Strudel in action

Up and Running

While I’m away, I’m not checking my emails as much as usual. Today, however, I noted a missive that must be exciting everyone back on campus. It announced, as though this were good news:  

The part for the elevator came in today and Otis will be out to install. The elevators should be up and running by tomorrow morning or early afternoon.  

Now, I suppose it might be just me, but I can see trouble ahead.  

Aardvarks

For a start, as every Brit knows, Otis is an aardvark. While there’s no doubt that he has a very impressive résumé, I don’t recall “elevator engineer” being one of his headline accomplishments. And how would an aardvark fit a replacement elevator part anyway? Well, on second thoughts, that probably depends on which part it is.  

In which case, is there a special set of tools that aardvarks keep precisely for the purpose? If so, there must presumably be a special aardvark department in Lowes and Home Depot that I’ve not checked out yet. Now there’s something for the bucket list.  

Running

But it’s not just the announcement of who’s coming to fit the part that concerns me. It’s also the bit that says that the “elevators should be up and running”. Now I admit I’m no expert in either elevators or running, but I’m fairly sure that running is the last thing we want elevators to be doing.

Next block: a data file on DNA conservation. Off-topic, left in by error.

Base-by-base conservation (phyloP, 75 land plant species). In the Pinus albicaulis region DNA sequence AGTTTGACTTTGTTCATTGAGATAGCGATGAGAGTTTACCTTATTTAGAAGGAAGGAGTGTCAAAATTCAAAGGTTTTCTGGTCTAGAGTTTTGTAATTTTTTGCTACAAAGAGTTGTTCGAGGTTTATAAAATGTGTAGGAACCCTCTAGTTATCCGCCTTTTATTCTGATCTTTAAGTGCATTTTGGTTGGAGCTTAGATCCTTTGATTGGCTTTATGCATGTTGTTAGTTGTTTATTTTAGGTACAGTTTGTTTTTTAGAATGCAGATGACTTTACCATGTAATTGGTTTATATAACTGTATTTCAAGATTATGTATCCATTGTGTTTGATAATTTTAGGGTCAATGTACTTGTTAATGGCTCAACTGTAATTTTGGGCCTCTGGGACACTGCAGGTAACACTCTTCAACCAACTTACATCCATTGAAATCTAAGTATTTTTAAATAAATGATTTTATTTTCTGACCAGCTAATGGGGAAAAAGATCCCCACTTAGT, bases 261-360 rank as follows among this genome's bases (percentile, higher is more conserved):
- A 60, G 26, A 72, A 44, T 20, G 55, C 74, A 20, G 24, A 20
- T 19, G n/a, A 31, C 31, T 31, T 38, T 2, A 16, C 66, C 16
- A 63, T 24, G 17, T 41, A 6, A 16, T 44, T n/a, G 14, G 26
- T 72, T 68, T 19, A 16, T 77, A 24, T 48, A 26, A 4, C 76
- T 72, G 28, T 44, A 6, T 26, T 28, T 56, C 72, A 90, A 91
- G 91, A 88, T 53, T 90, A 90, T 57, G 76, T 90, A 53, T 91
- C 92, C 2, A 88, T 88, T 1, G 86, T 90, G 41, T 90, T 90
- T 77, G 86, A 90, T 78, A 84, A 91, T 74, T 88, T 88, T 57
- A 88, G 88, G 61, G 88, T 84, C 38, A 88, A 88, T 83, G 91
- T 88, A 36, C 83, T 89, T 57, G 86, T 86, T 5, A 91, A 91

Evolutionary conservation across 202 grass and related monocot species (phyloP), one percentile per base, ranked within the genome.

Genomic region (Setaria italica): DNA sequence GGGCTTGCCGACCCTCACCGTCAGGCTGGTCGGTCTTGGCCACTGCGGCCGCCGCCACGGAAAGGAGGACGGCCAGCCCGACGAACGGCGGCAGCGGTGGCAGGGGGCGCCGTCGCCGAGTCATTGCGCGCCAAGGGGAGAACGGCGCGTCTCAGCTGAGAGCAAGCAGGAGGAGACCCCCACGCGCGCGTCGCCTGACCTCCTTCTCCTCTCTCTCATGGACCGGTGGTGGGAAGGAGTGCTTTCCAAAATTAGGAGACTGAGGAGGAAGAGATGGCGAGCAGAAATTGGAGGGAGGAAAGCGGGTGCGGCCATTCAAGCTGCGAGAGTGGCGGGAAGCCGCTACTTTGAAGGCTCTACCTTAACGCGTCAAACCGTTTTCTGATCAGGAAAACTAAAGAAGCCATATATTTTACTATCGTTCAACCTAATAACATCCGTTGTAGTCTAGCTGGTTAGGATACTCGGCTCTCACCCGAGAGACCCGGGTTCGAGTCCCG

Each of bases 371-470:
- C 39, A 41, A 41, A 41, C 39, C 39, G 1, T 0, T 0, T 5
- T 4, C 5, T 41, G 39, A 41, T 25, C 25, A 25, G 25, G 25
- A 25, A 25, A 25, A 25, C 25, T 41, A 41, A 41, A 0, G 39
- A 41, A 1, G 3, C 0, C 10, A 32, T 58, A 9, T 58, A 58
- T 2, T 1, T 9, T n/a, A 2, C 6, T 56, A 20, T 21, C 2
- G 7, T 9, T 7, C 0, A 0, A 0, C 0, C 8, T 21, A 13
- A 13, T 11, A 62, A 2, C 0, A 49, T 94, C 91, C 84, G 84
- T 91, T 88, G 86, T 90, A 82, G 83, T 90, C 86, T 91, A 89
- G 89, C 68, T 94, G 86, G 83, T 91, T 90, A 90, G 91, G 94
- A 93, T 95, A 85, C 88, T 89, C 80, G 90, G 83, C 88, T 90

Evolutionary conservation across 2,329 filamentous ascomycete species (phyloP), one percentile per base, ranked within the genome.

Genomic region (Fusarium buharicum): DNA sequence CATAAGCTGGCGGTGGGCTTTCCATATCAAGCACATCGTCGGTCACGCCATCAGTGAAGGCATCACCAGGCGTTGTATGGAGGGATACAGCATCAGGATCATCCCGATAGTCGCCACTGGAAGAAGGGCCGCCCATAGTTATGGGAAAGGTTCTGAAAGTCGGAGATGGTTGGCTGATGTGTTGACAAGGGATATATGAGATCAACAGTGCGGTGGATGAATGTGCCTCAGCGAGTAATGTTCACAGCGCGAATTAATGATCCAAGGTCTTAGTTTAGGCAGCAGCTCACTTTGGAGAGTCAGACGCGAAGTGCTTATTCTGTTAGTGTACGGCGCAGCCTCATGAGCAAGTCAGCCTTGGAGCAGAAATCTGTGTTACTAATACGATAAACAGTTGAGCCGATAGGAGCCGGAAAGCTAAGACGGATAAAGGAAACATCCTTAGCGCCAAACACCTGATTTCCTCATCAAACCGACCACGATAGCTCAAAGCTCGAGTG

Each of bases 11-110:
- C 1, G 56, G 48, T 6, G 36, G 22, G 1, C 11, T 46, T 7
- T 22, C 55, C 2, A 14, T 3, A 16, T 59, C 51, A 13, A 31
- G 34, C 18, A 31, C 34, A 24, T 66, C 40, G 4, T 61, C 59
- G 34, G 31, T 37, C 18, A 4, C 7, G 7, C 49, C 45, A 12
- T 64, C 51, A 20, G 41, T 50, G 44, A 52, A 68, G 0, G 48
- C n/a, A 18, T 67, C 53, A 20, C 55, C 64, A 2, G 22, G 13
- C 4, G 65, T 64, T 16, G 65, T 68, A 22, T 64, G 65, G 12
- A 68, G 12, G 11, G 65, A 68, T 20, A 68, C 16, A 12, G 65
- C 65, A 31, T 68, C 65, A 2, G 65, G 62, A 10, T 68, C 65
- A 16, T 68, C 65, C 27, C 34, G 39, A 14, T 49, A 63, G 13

Well, I say I’m no expert. I did do cross-country running in my youth, and was supposedly half-decent at it. But I always found it so boring. I am quite happy rambling along, going nowhere in particular. But if you’re going nowhere in particular, what’s the point of getting there faster?  

I had a dog like that, called Truffle. He was a bundle of energy. I only saw him worn out once, and he lived well into his teens. He was always desperate to get everywhere fast. But, once we’d arrived, he wanted to get to the next place just as fast. So what was the point of that?  

Strudel’s quite different. She’s a Florida dog, so she doesn’t believe in over-exertion. For example, I don’t see her volunteering to fit an elevator part. She’s happy to leave that to the aardvark.  

Jumping

But I digress. As I said, I’m fairly sure that running is the last thing we want elevators to be doing. All the people I know who go running do so in a more-or-less horizontal direction. Surely we want our elevators to be operating vertically. So I want to hear that they’ll be up and jumping. Or, if they’re in the tower, then up and vaulting.  

If what the elevators will be doing is “up and running”, then I fear the consequences could be disastrous. Stetson could soon be experiencing a major demolition job. I’ll return in a few months to see the campus in rubble. And all because someone called in Otis.  

Perhaps it is just me after all. But don’t say I didn’t warn you.